Corpus-based Latin Word Comparison

This page authored by Christopher Polt, Carleton College.
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This material was developed as part of the Carleton Teaching Activity Collection and is replicated on a number of sites as part of the SERC Pedagogic Service Project


In this exercise, students will choose from the Latin poems we are reading a single instance of a word whose meaning seems especially significant or charged (e.g., "virtus" (= "courage")). Besides their initial choice, they will also identify every other location of that word within their author's works, as well as in the works of related authors. They will then analyze how the word's meaning varies according to different context, author, and time period and use numerical analysis to determine how their chosen instance of that word relates to other instances (e.g., does their author modify the standard connotations of the word, or does one author use the word differently in love poems than in invective poems?).

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Learning Goals

This exercise attempts to show students that words do not have fixed meaning, but rather are contingent on their usage and context. It teaches students how to identify "standard" majority meanings as well as deviations from these norms and their relative unusualness. Finally, it teaches students how to compare individual words using corpus-based searches across large collections of texts.

Context for Use

This exercise would be most appropriate for small to medium classes of advanced language students (e.g., those who have a firm grasp on grammar and vocabulary but need to develop a better understanding of nuance). It could be completed in a short time (a 15-minute demonstration in class to show how to use the search tools and identify changes in words, along with one or two days outside of class). Students will need computer access to the Perseus site, Thesaurus Linguae Latinae, standard lexica, and indices verborum. This could be adapted for any Greek or Latin class at an intermediate/advanced level.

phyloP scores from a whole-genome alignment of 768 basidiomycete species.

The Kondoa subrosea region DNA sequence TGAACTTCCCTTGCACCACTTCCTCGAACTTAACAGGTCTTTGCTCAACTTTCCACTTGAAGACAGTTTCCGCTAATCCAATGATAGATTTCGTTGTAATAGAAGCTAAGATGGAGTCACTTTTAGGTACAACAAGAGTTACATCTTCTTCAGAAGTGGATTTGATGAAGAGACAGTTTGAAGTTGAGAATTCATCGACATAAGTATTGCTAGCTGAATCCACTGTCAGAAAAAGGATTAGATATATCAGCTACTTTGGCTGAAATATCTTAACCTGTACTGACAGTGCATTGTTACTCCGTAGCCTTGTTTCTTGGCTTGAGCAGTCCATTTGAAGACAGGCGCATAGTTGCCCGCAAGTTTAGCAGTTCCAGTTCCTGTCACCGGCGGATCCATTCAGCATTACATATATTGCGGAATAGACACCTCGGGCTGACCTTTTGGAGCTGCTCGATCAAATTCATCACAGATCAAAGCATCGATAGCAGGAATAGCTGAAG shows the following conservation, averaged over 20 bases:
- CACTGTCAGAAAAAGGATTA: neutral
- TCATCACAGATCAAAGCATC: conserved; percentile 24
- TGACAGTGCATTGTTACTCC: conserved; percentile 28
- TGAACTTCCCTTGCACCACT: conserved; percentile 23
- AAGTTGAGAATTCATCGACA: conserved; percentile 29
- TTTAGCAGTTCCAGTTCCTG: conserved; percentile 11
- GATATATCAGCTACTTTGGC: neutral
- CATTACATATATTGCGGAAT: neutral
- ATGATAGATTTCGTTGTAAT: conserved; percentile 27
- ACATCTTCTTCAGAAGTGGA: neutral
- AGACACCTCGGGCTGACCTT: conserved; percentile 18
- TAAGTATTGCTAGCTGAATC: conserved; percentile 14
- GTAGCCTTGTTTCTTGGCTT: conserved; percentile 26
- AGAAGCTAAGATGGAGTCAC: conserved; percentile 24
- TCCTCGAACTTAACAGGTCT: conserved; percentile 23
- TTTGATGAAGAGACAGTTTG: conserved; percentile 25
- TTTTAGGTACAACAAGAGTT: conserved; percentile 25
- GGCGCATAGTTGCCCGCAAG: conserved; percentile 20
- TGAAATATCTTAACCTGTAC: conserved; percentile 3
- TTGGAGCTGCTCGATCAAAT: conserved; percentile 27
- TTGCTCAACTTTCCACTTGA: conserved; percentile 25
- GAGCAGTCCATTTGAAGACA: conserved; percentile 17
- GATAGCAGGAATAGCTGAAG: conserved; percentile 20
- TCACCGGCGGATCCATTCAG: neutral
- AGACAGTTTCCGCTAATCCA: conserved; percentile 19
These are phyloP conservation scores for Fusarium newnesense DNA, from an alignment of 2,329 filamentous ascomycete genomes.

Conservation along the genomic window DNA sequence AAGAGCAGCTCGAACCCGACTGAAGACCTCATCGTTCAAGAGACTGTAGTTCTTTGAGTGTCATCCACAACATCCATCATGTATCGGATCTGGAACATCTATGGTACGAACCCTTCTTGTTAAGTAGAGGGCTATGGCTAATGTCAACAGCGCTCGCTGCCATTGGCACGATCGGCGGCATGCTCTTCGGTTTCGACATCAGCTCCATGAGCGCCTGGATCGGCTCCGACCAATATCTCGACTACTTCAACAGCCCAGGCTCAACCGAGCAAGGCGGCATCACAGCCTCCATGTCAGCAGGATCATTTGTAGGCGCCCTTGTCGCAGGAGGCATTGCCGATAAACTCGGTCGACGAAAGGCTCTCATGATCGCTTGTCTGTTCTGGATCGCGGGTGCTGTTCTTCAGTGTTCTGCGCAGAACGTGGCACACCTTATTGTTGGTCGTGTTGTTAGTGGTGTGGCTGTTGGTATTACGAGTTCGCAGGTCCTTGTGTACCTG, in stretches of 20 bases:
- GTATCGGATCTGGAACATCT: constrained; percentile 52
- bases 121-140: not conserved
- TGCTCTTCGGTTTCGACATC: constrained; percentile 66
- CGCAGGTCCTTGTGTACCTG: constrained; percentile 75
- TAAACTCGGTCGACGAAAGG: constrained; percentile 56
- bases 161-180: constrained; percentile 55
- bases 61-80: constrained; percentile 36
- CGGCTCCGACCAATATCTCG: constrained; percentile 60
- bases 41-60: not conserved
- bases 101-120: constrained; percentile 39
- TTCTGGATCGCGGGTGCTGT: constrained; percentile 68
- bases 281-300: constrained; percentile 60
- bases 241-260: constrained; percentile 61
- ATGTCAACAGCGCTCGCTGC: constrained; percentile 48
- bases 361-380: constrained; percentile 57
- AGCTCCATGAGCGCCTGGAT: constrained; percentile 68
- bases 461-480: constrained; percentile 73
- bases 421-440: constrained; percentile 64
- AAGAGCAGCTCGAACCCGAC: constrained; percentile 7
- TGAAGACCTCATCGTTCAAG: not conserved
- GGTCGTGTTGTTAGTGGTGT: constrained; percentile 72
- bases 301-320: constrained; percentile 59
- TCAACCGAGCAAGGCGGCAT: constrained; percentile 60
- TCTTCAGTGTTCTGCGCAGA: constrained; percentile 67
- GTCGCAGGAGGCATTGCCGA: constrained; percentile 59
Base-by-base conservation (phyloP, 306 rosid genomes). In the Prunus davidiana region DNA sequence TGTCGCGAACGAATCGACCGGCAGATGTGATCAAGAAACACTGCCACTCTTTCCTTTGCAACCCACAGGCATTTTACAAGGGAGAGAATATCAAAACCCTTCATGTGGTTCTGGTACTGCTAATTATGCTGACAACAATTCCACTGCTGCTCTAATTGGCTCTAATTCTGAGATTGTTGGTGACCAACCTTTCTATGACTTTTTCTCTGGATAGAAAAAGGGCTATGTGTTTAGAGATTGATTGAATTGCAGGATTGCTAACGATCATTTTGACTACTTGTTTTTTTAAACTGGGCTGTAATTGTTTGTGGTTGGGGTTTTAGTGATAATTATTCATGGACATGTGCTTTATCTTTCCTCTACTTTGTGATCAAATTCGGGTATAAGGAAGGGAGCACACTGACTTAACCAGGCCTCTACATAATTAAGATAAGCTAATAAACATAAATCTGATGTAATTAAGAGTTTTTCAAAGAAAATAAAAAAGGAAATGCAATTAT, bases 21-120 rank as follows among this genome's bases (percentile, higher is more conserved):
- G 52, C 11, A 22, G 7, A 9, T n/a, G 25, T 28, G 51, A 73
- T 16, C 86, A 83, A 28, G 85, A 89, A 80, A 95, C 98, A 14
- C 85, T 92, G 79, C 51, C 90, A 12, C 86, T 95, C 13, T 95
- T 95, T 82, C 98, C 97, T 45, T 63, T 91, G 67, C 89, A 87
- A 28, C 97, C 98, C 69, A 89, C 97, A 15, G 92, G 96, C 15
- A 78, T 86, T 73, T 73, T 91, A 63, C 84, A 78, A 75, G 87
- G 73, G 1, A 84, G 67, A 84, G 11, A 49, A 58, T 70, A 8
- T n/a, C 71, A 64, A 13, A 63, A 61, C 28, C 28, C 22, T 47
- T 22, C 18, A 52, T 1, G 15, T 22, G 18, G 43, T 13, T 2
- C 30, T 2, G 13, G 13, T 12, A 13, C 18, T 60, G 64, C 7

Description and Teaching Materials

1) Students will select one word from a text we are reading.
Example: "deliciae" in Catullus poem 2.1

2) Students will look up the various meanings the word can have using the Thesaurus Linguae Latinae, the Oxford Latin Dictionary, and commentaries on their authors.

3) Students will search the rest of Catullus's work for instances of that word in all its forms using an index verborum or the Perseus search tools:
Example: word appears at poems 3.4, 6.1, 32.2, 45.24, 68a.26, 69.4, 74.2

4) Students will compare the usage in each case by comparing context (e.g., genre, surrounding narrative, modifiers, etc.). Students will keep track of how often the word appears in a given context.

Example: "deliciae" is used of women in Catullus twice, of a friend once, of an object three times, of a dead individual three times, etc.

5) Students will perform the same search for one or two related authors.

6) Students will compare what seems to be the standard meaning in their author, in related authors, and in the reference books and identify any discrepancies. They will also examine their specific instance of the word and explain why it might be the same as/different from the standard meaning.

Teaching Notes and Tips

Students should avoid words that appear too frequently (e.g., conjunctions or the verb "to be"). Teachers will also have to define what counts as a "related author."


Assessment of this exercise can be performed by examining the students' results in step 6 and determining whether their analysis is confirmed by the evidence they found in their corpus searches.

References and Resources